50th anniversary of the Morobe Show: Lady Barbara Jephcott


Lae, 15-16 October 2011

The first Morobe Show was held in 1959, but on three occasions the Show had to be cancelled. In 1983 Lae was isolated by floods; in 1991 law and order problems caused a curfew to be imposed from 6 am to 6 pm and again it was decided not to go ahead with the show; and in 2009 an outbreak of cholera in the province made it unwise to have a large gathering of people.

This year a huge effort from the President (Mr Mike Quinn), the Councillors, committee members, volunteers and sponsors ensured a vintage show.

The festivities started a week before the Show with a nostalgic Lae Show Ball in the smartly decorated Pavilion. After twelve years of no Show Ball, the Papua New Guinea Police Band was back playing a variety of good music as the guests arrived and throughout the excellent dinner provided by the Lae International Hotel. When the Police Band retired a good dance band appeared, playing for the formally dressed guests until the early hours of the morning. The Belle of the Ball was Mrs Karen Quinn in an elegant black lace ball gown.

The Golden Anniversary of the Morobe Show commenced in earnest on the morning of Saturday 15 October with judging of the livestock. About seventy cattle, mostly Brahmans (Lae is in the wet tropics), were judged by Mr Don Hurrell, assisted by steward John Mok. The cattle came from Ramu Agri-Business’ Leron Plains station, Tru-Kai’s Erap property, local village projects and Markham Farm.

There has been a big change in the cattle numbers in the area with Dumpu and neighbouring Gusap’s cattle paddocks now completely planted with Palm Oil. The sugar is still there. The old Ramu Sugar Ltd is now managed by the largest shareholders, New Britain Palm Oil, which provides the management and the new name. Leron Plains is still stocked with cattle. The overall winner in the cattle section was Ramu Agri-Business. They also won the best commercial exhibit.

Don Hurrell, who was born at Wau, may have been at the First Show in 1959 as a child. He also judged the horses. The days when the European horse women, children and men competed at the show are gone. A few old horses owned by Jan Clark still reside in the stables on the showground, including 33 year old Grey Arrow originally from Dumpu. The horsemen competing were the cowboys from Leron, Markham Farm, Erap and village projects. Their skills and those of the horses they rode were variable, but the best were very good. About forty horsemen competed for Best Presented Rider, Best Horse, Show Jumping and novelty events. Other animals to be judged were pigs and goats.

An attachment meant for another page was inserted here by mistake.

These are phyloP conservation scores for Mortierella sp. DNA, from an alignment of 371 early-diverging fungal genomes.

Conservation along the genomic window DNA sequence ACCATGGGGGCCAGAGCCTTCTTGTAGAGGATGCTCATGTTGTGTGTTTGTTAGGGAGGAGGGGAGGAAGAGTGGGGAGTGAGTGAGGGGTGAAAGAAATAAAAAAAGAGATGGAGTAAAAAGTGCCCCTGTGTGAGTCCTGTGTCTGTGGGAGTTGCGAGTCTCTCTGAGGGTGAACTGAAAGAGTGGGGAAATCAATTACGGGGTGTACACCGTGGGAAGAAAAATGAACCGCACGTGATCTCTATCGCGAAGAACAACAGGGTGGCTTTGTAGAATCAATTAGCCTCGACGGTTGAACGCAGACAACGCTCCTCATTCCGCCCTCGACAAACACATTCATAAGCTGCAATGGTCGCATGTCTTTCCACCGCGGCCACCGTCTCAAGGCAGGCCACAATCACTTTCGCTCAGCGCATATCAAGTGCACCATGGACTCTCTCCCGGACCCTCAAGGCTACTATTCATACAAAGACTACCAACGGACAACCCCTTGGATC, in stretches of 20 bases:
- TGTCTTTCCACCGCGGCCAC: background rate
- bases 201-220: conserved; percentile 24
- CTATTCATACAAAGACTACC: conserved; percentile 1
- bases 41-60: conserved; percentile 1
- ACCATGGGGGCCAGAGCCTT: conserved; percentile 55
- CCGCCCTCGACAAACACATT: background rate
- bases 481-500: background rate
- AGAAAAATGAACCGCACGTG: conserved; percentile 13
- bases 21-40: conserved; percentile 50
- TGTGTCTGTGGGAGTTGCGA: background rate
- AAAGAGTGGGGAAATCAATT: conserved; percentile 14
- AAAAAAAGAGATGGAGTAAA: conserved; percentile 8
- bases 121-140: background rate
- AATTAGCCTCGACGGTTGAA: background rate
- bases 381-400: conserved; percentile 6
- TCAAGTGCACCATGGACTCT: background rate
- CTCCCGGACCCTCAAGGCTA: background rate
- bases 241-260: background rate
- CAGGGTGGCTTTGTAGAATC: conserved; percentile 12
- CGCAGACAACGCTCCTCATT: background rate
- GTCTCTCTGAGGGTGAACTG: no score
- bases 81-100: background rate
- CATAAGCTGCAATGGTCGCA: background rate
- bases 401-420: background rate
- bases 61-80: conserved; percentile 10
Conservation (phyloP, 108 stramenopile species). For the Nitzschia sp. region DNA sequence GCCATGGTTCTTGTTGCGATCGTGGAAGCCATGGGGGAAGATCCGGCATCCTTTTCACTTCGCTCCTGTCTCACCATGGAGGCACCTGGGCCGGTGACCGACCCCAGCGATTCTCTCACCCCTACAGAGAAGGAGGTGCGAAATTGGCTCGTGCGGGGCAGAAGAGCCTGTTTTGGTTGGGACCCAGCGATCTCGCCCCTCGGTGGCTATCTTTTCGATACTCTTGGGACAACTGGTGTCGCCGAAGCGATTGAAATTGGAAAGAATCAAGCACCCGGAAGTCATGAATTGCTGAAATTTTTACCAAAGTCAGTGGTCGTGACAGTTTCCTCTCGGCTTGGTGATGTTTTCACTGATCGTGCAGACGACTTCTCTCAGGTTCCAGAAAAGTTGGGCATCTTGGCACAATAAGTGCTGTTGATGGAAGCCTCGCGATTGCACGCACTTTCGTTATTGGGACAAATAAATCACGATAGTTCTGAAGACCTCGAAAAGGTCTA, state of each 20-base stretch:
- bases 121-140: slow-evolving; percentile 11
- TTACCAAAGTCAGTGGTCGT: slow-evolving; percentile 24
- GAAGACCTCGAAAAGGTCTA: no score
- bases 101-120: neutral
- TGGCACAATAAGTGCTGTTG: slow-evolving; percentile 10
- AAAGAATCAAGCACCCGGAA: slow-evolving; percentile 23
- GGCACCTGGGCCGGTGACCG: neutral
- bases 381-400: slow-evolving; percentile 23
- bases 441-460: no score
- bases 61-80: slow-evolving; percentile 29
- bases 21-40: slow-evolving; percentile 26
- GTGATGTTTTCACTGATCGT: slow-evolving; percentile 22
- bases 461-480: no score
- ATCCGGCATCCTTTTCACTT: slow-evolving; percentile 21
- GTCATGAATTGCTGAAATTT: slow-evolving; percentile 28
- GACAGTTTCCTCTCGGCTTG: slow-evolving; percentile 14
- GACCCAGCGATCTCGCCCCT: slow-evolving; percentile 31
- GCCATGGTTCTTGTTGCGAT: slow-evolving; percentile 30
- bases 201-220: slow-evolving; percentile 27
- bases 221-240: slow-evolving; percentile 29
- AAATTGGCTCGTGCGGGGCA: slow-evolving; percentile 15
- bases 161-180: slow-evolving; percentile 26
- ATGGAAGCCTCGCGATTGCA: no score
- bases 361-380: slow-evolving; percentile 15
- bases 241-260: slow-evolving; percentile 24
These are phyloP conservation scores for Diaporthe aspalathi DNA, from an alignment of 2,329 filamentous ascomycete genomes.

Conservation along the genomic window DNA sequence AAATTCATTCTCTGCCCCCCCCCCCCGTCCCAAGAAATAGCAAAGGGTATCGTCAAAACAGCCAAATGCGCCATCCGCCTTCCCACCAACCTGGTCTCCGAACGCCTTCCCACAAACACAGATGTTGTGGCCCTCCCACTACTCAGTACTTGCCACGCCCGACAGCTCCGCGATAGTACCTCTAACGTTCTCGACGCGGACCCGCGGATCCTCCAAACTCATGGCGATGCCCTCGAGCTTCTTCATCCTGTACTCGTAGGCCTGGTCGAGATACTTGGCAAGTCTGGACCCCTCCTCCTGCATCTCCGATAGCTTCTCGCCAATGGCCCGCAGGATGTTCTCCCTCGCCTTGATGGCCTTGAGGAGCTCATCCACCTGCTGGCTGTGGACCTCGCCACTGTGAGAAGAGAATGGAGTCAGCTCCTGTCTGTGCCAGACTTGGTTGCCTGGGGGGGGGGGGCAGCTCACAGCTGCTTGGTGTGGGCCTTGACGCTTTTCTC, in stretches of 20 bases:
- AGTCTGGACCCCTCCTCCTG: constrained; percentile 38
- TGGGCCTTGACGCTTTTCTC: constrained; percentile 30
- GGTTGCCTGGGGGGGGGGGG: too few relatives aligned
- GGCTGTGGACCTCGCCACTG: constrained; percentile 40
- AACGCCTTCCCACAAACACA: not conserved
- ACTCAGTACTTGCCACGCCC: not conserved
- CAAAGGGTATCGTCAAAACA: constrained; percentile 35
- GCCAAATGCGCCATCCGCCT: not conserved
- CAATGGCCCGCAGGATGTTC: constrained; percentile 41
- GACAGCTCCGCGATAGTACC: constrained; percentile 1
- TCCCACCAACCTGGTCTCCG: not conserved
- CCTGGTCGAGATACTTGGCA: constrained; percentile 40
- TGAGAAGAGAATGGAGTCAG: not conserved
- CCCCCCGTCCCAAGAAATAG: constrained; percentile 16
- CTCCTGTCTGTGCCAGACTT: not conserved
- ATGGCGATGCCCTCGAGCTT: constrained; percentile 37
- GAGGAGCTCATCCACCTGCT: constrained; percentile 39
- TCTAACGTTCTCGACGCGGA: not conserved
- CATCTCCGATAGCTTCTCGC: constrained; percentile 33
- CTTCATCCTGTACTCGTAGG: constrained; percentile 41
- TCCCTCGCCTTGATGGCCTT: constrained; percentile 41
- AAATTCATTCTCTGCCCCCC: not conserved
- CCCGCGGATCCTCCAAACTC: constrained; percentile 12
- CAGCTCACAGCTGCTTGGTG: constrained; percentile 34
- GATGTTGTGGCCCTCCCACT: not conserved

The numerous exhibits scattered around the arena were interesting and well arranged. They included the exhibit of Coca Cola Amatil, the Grand Champion sponsor of the MDAS over 20 years. Other sponsors and exhibitors included Trukai (rice traders), Bank of South Pacific, Morobe Mining, Inter-oil, Lae Biscuits, PNG Forest Products and PANMEX (traders in food) who were selling sample bags.

The Pavilion was a mass of orchids from Port Moresby organised by PNG Gardener Justin Katchenko. Orchid plants were for sale, as were plants from smaller impressive village exhibitors of flowers and other plants. Michael Dom from NARI helped with the produce displays, including cocoa and vegetables, and Lucas Nathaniel, another young delegate to the Royal Agricultural Society of the Commonwealth of which MDAS is a member, was present.

The Coffee Marketing Board had an impressive spread. Betty Higgins, the trout farmer from Kegilsugal near Mt Wilhelm had a small exhibit in the Dept Primary Industries one near the Member’s stand. It was her first visit to the Morobe Show. She said she would come again with a larger display. On the Sunday morning I walked around the outside of the Main Arena to see all the displays, which included good quality simple timber furniture and other simple creative ideas. Food and soft drinks were readily available (I ate Prima sausages for breakfast.)

Highlight of the ring events for the large crowd in the stand around the ring was the performances of the FMX DEMON’s Freestyle Motorcross displays. They are from Sydney but enjoy coming to PNG where they receive such an enthusiastic reception, not just the polite clap in Sydney. They were very skilled and performed six times.

The ring events were varied and some unusual: there was an archery competition, the Cowboys novelty events, a marching competition, the show girl competition included a junior showgirl and of course the sing-sings.

On Sunday the programme was unique: mounted games; the marching competition with groups from schools and other groups; the official opening by the Governor-General, His Excellency Michael Ogio in the presence of the Morobe Governor the Hon. Lukah Wenge; the sing-sing groups from all over PNG including the traditional Mudmen from Goroka, and the Hagen’s with their spectacular head dresses of Bird of Paradise feathers along with other traditional groups. There were more women’s and children’s groups than a few years ago. The showgirls, including a junior girl, were at the front of the arena during the opening. The archer final was held.

A few quiet village cattle were led into the arena to be decorated by the Governor General and I. The Motorcross men gave their last display before a final fireworks display. Where else in the world would there be so much variety from traditional to modern?

The President, Mike Quinn, the Secretary, Rene Cluff, the councillors and all the volunteers—some of whom, including Jan and John Clark, Hans and Tea Meltz and Karen Quinn, have worked in the hot arena for years—are to be congratulated on a great Golden Anniversary of the Morobe Show. As the only person present who had participated in the first Show in 1959 I appreciated the quality of the 2011 Morobe Show.


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